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Kevin Hart, the New Yorker and the Limits of Wokeness

Why did the New Yorker piece on the Kevin Hart / Oscars scandal ignore his race?

December 14, 2018
 
 

One of the signature characteristics of contemporary wokeness is to highlight a dimension of an individual’s identity and connect it with a particular talent or virtue or favored worldview. It typically takes the form of pointing to an artist or public figure one likes and exploring how that person’s blackness, or queerness, or female-ness is somehow inextricably linked to their work in the world.

I hear this a lot in higher education / diversity progressive discourse, and I see it frequently in the left-of-center elite publications that make up my reading diet – The New York Times, The New Yorker, The Atlantic and The New York Review of Books.

Generally, I find this approach useful and enriching, if occasionally a bit overbearing (examples of the useful and enriching sort: Beyonce Masters the Fierceness of Crowds , On the Front Porch, Black Life in Full View). After all, American-style prejudice didn’t just enslave and segregate (African Americans), exterminate (Native Americans) and exclude (LGBT folks, Asians, women and for a long time Catholics and Jews), it also erased histories, contributions and identities. To remedy those errors (sins, really) will require some overcorrection.

But it feels a little one-sided and, well, anti-intellectual to only and always be linking the dimensions of identity we like (blackness, queerness, female-ness, immigrant-ness, let’s see how long Muslim-ness lasts) to talents we admire and views we favor.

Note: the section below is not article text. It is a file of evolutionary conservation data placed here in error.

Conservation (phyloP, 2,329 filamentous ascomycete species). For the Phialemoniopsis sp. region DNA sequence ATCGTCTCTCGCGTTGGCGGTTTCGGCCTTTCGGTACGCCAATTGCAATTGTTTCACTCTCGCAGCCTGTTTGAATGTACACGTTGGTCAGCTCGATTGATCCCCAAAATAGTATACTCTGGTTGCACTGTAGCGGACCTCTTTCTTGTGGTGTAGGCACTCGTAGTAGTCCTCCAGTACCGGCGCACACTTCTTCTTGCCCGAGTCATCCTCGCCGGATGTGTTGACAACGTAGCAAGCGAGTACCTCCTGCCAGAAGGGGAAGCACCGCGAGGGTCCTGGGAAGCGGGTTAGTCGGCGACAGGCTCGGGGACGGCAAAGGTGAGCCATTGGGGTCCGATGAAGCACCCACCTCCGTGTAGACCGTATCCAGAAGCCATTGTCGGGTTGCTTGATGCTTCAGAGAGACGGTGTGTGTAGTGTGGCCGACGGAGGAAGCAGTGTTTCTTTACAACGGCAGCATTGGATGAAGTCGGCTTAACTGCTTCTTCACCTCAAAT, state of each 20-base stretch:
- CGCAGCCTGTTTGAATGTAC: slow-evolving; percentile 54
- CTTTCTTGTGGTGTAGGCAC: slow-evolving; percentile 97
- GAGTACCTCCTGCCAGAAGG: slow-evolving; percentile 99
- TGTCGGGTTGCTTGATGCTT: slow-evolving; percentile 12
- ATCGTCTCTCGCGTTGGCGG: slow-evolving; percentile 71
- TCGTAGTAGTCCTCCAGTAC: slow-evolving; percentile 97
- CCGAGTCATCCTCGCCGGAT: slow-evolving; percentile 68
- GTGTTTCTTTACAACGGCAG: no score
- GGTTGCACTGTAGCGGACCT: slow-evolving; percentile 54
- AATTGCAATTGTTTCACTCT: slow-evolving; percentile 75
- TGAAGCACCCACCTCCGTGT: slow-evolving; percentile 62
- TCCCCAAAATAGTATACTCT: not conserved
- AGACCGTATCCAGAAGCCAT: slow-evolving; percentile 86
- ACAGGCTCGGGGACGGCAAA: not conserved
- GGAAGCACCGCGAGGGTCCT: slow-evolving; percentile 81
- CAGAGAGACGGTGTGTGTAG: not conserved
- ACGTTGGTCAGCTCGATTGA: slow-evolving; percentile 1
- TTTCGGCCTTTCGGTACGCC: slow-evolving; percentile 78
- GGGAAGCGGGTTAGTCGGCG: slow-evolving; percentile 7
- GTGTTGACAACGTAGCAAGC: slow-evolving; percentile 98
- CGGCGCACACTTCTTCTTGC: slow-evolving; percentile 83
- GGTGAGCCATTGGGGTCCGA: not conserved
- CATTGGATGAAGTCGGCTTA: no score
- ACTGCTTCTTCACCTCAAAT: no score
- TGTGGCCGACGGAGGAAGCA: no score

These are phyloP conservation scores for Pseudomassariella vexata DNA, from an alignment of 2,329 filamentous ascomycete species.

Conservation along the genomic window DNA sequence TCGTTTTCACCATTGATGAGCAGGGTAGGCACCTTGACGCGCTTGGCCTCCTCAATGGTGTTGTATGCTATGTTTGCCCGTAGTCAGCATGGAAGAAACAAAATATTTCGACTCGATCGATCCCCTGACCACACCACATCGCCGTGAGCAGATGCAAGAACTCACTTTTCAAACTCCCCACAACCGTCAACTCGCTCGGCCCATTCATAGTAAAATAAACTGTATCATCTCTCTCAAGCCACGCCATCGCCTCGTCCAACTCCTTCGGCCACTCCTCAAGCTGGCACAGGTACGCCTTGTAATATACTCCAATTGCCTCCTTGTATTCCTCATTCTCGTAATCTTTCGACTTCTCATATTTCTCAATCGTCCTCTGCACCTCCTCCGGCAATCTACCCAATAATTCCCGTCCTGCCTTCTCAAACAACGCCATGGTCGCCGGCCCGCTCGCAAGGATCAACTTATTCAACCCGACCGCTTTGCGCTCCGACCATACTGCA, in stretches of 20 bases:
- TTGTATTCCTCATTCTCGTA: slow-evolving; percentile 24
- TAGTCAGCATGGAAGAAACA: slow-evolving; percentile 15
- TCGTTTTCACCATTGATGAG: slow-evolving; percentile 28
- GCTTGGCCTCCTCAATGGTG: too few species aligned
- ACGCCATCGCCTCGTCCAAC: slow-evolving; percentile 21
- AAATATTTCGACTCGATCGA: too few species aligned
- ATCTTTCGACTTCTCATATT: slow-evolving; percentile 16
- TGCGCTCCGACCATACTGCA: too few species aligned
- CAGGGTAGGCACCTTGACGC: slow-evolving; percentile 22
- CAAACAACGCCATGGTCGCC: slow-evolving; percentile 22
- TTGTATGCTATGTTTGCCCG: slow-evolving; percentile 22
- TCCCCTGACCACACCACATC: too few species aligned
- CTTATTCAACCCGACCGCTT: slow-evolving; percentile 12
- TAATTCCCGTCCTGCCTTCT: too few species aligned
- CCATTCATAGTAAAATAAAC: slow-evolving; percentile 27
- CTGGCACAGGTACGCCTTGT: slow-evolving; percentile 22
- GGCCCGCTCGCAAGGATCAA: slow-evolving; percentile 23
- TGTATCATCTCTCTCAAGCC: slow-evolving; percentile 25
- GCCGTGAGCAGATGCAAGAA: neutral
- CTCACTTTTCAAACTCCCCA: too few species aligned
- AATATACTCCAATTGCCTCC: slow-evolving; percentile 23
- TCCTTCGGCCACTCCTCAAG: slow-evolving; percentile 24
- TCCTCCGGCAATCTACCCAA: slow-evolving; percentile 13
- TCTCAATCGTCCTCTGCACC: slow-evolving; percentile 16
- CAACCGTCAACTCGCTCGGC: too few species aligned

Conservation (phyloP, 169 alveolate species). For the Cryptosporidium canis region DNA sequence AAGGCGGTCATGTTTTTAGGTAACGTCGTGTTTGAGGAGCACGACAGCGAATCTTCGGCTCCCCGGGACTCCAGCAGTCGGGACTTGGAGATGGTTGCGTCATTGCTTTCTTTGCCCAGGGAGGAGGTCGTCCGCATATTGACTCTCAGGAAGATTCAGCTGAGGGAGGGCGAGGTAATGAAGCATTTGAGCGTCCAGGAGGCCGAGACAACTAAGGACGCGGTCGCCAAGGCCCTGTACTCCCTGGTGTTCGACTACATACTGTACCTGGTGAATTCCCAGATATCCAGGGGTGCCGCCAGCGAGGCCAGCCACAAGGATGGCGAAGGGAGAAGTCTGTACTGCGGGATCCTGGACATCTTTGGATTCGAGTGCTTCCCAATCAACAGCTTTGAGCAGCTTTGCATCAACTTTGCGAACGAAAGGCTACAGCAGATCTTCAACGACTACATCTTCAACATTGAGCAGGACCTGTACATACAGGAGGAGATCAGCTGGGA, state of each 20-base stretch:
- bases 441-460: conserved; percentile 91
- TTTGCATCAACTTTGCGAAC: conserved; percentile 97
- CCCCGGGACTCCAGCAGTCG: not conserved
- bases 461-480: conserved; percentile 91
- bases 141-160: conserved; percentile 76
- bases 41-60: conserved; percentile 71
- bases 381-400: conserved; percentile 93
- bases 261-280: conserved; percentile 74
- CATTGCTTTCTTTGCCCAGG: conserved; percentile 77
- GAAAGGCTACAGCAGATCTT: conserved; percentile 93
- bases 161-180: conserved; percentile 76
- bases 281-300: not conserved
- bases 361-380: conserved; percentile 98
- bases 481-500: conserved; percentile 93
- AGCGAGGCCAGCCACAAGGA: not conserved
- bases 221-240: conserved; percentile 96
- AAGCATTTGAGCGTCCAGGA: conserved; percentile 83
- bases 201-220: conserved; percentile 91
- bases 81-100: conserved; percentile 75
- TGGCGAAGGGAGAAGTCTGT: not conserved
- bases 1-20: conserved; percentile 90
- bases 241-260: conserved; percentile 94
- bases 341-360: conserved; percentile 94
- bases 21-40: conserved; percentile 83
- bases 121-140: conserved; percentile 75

I guess that’s why The New Yorker piece on the Kevin Hart / Oscars scandal struck me. It entirely sidestepped Hart’s race! Hart is a rare and special comic – one who codes black and also plays widely to mainstream audiences. (Also, one who made some ugly homophobic comments). 

As a regular reader, it does not appear to me that The New Yorker typically misses an opportunity to highlight the race of minority artists and public figures when those individuals do something that the magazine’s writers like.

Is it avoiding an interesting – and hard – intellectual question to ignore race when an artist of color does something the magazine doesn’t like? After all, it’s not like the anti-gay sentiments in certain strains of black masculinity and black theology are especially secret.

Territory ripe for intellectual exploration, no?

I will say it over and over again, from the moment the rooster crows until the time the cows come home: the signature quality of intellectual life is exploring the hard questions, the dynamics in the world that make one uncomfortable, the things one doesn’t like.

As certain logics of wokeness – like connecting favored identities with admirable talents and preferred views – move from being useful correctives to being predictable, standard and expected (not to mention occasionally dogmatic), the orientation of intellectuals will have to shift. Or else we will simply be advocates.  

 

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